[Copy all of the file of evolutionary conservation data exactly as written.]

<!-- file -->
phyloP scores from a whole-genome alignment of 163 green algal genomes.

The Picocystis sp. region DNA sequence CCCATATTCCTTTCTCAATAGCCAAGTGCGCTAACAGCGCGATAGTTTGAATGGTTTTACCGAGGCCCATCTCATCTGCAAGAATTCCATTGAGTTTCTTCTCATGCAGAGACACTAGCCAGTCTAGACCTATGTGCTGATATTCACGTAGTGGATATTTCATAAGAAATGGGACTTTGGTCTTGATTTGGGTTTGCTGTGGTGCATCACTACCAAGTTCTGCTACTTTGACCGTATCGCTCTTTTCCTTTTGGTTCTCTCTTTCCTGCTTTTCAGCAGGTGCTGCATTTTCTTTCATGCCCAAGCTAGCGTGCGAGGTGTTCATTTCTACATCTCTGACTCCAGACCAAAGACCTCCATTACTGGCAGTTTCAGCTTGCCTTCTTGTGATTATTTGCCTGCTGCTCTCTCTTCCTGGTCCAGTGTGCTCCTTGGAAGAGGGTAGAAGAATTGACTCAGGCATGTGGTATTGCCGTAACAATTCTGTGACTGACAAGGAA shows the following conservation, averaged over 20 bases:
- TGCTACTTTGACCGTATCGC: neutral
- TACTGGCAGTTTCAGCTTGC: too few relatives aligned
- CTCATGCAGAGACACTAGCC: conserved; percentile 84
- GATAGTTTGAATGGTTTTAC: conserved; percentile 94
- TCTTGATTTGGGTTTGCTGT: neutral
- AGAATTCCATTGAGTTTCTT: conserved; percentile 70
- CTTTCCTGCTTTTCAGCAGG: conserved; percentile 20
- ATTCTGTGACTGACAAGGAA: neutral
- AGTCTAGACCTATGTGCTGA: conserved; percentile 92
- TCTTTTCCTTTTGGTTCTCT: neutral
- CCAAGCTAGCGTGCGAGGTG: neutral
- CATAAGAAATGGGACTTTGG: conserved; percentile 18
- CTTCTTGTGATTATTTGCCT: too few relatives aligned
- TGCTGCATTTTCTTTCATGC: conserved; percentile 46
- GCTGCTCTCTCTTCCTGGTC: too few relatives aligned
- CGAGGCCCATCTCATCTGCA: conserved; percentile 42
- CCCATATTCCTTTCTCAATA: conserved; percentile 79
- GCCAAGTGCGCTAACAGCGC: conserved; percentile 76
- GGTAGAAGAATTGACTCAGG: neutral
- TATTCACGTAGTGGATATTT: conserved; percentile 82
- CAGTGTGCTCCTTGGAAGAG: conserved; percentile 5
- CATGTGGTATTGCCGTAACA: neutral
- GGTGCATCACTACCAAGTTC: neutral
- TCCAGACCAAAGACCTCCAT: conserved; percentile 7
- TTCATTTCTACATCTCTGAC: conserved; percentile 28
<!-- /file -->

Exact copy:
phyloP scores from a whole-genome alignment of 163 green algal genomes.

The Picocystis sp. region DNA sequence CCCATATTCCTTTCTCAATAGCCAAGTGCGCTAACAGCGCGATAGTTTGAATGGTTTTACCGAGGCCCATCTCATCTGCAAGAATTCCATTGAGTTTCTTCTCATGCAGAGACACTAGCCAGTCTAGACCTATGTGCTGATATTCACGTAGTGGATATTTCATAAGAAATGGGACTTTGGTCTTGATTTGGGTTTGCTGTGGTGCATCACTACCAAGTTCTGCTACTTTGACCGTATCGCTCTTTTCCTTTTGGTTCTCTCTTTCCTGCTTTTCAGCAGGTGCTGCATTTTCTTTCATGCCCAAGCTAGCGTGCGAGGTGTTCATTTCTACATCTCTGACTCCAGACCAAAGACCTCCATTACTGGCAGTTTCAGCTTGCCTTCTTGTGATTATTTGCCTGCTGCTCTCTCTTCCTGGTCCAGTGTGCTCCTTGGAAGAGGGTAGAAGAATTGACTCAGGCATGTGGTATTGCCGTAACAATTCTGTGACTGACAAGGAA shows the following conservation, averaged over 20 bases:
- TGCTACTTTGACCGTATCGC: neutral
- TACTGGCAGTTTCAGCTTGC: too few relatives aligned
- CTCATGCAGAGACACTAGCC: conserved; percentile 84
- GATAGTTTGAATGGTTTTAC: conserved; percentile 94
- TCTTGATTTGGGTTTGCTGT: neutral
- AGAATTCCATTGAGTTTCTT: conserved; percentile 70
- CTTTCCTGCTTTTCAGCAGG: conserved; percentile 20
- ATTCTGTGACTGACAAGGAA: neutral
- AGTCTAGACCTATGTGCTGA: conserved; percentile 92
- TCTTTTCCTTTTGGTTCTCT: neutral
- CCAAGCTAGCGTGCGAGGTG: neutral
- CATAAGAAATGGGACTTTGG: conserved; percentile 18
- CTTCTTGTGATTATTTGCCT: too few relatives aligned
- TGCTGCATTTTCTTTCATGC: conserved; percentile 46
- GCTGCTCTCTCTTCCTGGTC: too few relatives aligned
- CGAGGCCCATCTCATCTGCA: conserved; percentile 42
- CCCATATTCCTTTCTCAATA: conserved; percentile 79
- GCCAAGTGCGCTAACAGCGC: conserved; percentile 76
- GGTAGAAGAATTGACTCAGG: neutral
- TATTCACGTAGTGGATATTT: conserved; percentile 82
- CAGTGTGCTCCTTGGAAGAG: conserved; percentile 5
- CATGTGGTATTGCCGTAACA: neutral
- GGTGCATCACTACCAAGTTC: neutral
- TCCAGACCAAAGACCTCCAT: conserved; percentile 7
- TTCATTTCTACATCTCTGAC: conserved; percentile 28